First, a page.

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So then we see the Islamic State in Iraq on the Big Daddy. And in 2006, then, as the as the result of the Islamic State of Iraq's strategy, which was that it declared itself an Islamic State, any one of the group who didn't recognize them as being the Islamic State were apostates rebels that need to be fought. They focused on attacking Shia, and they basically alienated

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the insurgency that was against the Americans. And they caused the Sunni to face a lot of backlash from the Shia dominated Iraqi government.

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Then we see what we call the Southwell, the awakening councils that arise, the people are or the Sunni civilians are armed, liking what happened in Algeria, very simply, this the civilians were armed in forming these protective patriotic groups of civilian Protection Units, and are kind of become crippled. They actually report that in 2008, they were in a state of crisis. And they didn't know you know, they didn't know they were on the backfoot. Then we see that in in 2009, they had changed their composition. Mostly they had been known Iraqis in Al Qaeda. Some people say that because they were not Iraqis. They didn't they didn't they lacked the tact of dealing with the

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people that lived in Iraq and didn't know how to relate to Iraqis and would ride roughshod over the culture and social structures that were in Iraq. But in 2009, they had changed the structure or that or that membership, and they they consisted of majority Iraqis. Now, why how did they get to that point? It was widely perceived that the oppression of the of the Iraqi Sunni after the the Iraqi government was was was populated with basically sector of a lot of sectarian claims of sectarian Shia politicians. And this, this, the oppression

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In the rain people's houses the detaining torture killing. I think it's been understated just how pre nasty the Iraqi government was to the Iraqi people during this time. We're not just talking about just arresting people and putting them into jails. We're talking about torture with power drills, beatings, x summary executions, people would be cigarette butts would be extinguished on them. We'd see that they'd be that boys would be found gagged and shot through the head and dumped on the streets. And it's actually still it's still happening. Unfortunately, we've in Iraq. And so under this pressure, a lot of the the Iraqi Sudanese then started to fill up the ranks of out of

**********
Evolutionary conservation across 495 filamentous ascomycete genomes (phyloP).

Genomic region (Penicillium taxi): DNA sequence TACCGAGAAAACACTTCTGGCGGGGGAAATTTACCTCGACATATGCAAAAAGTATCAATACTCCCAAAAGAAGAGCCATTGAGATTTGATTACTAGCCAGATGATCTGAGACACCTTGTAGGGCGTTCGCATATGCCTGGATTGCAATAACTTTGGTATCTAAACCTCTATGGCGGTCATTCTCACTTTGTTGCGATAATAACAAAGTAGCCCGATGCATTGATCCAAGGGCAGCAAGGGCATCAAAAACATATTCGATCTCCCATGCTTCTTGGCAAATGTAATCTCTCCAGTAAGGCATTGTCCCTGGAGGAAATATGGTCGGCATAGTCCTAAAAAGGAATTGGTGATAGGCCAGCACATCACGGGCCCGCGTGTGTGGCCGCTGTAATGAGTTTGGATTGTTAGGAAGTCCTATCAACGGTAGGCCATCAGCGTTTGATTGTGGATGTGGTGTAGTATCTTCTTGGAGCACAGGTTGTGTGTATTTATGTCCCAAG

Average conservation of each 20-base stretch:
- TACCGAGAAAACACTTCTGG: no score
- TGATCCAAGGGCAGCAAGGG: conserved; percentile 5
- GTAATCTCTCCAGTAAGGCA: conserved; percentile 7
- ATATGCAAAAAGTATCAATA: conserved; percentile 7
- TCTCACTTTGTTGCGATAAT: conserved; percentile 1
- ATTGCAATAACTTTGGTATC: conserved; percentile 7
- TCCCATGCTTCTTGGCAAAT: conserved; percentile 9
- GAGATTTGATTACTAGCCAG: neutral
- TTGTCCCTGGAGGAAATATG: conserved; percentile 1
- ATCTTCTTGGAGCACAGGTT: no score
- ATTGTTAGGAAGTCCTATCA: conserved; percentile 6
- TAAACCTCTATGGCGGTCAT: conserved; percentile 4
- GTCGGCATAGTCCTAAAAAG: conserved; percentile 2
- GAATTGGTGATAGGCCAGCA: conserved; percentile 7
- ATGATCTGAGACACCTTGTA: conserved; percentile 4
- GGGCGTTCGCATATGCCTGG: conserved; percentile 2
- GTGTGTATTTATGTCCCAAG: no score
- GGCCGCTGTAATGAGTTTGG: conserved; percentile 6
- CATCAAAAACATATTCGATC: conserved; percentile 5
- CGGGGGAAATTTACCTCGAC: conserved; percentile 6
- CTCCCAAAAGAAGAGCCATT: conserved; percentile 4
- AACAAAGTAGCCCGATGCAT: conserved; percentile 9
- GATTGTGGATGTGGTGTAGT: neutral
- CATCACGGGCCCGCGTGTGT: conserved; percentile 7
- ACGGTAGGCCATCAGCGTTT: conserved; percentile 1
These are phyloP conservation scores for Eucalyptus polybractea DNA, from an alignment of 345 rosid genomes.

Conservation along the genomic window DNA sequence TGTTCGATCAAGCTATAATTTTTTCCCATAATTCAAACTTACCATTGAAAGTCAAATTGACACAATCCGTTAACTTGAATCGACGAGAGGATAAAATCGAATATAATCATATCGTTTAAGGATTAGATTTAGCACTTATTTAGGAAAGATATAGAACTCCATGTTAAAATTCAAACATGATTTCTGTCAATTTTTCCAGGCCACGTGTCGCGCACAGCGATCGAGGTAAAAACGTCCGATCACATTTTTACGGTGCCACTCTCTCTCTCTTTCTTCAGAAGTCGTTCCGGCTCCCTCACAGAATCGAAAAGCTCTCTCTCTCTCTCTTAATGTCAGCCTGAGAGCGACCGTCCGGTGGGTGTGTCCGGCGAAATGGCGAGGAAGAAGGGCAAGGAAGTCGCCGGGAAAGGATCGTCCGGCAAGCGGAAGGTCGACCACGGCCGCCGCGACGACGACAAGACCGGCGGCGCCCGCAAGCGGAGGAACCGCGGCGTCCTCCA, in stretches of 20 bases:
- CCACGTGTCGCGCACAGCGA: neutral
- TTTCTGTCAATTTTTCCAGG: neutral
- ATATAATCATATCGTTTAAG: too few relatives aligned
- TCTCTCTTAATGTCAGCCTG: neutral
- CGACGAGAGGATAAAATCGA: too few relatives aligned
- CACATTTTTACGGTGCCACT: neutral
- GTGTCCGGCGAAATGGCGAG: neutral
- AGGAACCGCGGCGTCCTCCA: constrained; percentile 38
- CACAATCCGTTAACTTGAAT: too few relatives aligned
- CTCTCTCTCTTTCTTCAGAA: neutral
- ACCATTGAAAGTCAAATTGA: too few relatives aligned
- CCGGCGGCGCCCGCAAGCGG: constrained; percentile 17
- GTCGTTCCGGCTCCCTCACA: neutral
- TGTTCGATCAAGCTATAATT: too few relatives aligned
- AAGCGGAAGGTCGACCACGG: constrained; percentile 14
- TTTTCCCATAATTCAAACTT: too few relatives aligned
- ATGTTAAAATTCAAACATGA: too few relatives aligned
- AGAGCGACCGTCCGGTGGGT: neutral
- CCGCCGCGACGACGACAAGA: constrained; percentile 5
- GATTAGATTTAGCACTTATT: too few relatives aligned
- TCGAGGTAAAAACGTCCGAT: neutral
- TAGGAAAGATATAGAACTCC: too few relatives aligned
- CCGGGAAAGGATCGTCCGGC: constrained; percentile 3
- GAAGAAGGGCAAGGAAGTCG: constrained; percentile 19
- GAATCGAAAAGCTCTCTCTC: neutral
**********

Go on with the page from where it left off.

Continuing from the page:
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this Islamic State in Iraq.

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Then in in in May 2010, Abu Omar al Baghdadi is reported to be killed and abubaker a big daddy takes over overpower.

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Now,

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this is a bit of a summary of obviously the how how he came to power and and what happened but again, they didn't control any towns and cities. Islamic State in Iraq didn't. They were everywhere in all the Sunni areas. They were in Mosul in 2008. We hear a report that the US Army and the Iraq government were clearing out al Qaeda from Mosul, pretty much they've been in most of the towns as they are now they've always been there actually. It's just that now they can operate more openly before they've always been infiltrated into Samarra and to create into Fallujah. They've always actually been there.